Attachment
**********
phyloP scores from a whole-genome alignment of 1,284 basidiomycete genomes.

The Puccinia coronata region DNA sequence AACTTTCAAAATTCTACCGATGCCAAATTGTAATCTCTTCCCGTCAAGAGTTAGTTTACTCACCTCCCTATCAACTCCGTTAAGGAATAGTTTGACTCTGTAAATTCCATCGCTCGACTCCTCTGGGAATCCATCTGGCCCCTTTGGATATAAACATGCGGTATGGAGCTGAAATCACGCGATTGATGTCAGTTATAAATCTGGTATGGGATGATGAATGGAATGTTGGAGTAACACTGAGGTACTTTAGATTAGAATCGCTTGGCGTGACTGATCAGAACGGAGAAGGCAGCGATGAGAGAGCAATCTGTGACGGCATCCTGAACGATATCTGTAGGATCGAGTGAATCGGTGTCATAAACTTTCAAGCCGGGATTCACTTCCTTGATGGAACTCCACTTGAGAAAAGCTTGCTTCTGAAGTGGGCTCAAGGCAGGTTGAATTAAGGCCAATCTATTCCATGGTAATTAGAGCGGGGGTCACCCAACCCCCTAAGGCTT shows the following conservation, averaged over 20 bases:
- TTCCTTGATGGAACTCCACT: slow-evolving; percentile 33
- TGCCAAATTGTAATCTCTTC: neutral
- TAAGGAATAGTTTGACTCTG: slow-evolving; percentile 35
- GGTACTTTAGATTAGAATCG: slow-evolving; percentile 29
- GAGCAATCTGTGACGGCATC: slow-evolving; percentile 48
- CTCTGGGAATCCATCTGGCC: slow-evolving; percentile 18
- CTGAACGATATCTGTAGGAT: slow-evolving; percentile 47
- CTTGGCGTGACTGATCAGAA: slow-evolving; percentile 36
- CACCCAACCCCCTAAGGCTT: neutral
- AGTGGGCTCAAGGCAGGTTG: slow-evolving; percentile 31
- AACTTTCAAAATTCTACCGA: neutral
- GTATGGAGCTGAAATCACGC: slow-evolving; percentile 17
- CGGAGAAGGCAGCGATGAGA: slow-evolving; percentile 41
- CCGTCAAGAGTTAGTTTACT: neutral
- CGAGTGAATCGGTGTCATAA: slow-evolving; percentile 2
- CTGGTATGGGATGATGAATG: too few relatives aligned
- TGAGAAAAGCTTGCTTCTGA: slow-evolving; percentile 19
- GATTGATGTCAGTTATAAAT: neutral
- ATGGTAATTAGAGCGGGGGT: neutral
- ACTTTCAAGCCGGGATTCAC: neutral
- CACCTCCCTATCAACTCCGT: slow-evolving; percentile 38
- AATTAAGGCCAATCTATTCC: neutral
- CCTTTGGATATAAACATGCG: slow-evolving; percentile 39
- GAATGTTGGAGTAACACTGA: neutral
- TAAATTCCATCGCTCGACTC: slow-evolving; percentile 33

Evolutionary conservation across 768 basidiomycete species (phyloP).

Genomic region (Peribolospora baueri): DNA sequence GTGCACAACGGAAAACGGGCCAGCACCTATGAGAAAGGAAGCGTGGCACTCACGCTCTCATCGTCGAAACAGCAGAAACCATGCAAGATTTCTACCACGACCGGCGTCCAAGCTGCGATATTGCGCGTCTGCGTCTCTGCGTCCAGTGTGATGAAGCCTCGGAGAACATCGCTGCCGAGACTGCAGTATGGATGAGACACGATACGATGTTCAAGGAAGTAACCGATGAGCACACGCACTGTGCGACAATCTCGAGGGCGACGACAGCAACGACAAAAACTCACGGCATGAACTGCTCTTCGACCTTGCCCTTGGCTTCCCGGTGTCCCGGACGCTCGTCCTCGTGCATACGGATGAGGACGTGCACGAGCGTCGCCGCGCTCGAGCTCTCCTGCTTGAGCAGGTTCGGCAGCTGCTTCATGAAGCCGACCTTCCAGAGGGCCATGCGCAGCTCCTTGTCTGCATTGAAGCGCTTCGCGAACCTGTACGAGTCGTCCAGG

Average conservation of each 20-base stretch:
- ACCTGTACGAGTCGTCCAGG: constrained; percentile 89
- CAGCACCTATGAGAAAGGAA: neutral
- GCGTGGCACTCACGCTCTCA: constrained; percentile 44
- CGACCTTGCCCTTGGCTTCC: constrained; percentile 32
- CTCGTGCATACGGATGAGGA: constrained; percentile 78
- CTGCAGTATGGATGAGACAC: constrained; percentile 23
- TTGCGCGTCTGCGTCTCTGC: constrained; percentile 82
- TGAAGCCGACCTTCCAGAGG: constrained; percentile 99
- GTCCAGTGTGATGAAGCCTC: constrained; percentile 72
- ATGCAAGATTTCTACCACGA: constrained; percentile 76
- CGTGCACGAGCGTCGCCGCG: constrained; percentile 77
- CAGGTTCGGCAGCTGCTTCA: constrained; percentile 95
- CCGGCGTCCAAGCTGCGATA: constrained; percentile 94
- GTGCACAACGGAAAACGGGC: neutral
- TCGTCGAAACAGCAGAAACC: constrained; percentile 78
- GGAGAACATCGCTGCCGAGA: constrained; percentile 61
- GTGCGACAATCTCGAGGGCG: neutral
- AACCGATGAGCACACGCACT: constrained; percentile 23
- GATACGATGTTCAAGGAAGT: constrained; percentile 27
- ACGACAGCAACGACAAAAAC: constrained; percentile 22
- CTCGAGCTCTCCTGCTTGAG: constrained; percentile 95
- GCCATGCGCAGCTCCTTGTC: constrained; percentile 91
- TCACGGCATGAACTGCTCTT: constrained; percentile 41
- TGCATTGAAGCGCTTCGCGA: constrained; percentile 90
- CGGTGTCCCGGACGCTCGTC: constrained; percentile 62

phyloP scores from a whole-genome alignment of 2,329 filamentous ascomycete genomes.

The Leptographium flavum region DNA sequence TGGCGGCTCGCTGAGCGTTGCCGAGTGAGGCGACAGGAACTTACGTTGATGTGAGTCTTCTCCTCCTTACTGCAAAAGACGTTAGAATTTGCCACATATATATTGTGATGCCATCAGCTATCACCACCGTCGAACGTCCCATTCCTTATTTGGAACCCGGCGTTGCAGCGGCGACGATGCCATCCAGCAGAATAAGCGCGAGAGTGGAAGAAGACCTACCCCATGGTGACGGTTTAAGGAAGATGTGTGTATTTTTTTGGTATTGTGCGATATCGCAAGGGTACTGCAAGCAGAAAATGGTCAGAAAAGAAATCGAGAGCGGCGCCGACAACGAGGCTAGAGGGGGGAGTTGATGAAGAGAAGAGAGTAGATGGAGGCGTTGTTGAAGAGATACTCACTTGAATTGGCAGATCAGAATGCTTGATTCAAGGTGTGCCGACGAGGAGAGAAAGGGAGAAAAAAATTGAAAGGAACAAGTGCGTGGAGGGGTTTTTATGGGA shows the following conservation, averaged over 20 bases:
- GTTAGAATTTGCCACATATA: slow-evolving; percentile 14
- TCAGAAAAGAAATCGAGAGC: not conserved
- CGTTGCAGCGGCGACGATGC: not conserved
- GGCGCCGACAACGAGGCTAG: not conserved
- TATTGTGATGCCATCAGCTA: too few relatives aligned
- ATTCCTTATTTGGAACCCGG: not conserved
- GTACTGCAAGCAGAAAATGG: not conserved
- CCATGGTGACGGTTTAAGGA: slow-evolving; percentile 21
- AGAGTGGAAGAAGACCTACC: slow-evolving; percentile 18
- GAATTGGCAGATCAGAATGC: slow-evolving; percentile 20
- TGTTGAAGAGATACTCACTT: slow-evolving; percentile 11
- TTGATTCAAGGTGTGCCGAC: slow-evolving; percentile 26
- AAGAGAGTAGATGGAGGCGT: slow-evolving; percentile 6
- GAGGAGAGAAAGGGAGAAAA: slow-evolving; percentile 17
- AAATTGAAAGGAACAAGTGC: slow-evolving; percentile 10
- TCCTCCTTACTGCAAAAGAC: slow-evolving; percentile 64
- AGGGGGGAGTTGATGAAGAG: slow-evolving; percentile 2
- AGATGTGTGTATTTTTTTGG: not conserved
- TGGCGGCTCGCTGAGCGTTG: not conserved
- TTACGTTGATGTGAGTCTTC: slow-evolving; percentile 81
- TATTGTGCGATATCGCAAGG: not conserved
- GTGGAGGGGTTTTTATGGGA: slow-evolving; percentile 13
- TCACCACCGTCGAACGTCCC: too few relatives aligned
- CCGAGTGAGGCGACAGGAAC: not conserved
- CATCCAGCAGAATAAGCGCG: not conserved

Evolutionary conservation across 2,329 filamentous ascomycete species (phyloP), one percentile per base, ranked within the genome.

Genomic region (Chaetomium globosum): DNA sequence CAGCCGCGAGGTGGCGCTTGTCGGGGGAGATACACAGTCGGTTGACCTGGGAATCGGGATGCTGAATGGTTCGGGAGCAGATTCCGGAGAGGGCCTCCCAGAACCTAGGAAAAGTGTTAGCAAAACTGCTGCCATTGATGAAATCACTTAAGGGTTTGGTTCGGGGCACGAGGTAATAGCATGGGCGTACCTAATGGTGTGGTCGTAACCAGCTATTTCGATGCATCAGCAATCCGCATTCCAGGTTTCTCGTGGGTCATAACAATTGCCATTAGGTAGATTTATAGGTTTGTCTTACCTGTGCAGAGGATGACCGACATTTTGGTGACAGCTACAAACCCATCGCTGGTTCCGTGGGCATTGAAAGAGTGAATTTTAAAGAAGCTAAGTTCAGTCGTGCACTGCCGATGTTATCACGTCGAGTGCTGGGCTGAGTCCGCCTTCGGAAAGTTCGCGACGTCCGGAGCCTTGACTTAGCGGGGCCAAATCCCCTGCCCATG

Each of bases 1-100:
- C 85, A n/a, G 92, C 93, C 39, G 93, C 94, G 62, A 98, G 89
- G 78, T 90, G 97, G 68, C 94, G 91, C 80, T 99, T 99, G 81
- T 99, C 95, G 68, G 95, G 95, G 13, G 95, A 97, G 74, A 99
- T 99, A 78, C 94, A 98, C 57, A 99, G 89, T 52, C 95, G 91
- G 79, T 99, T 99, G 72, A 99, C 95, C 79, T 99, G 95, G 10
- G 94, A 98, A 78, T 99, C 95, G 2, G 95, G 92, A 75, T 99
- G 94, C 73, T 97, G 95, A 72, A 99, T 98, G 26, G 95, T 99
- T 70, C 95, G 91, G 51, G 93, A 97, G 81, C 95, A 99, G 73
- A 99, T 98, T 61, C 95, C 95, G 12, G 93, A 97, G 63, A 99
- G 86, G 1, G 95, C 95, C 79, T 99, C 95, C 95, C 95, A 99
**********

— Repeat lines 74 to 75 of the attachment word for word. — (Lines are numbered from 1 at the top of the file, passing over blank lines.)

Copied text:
- AGGGGGGAGTTGATGAAGAG: slow-evolving; percentile 2
- AGATGTGTGTATTTTTTTGG: not conserved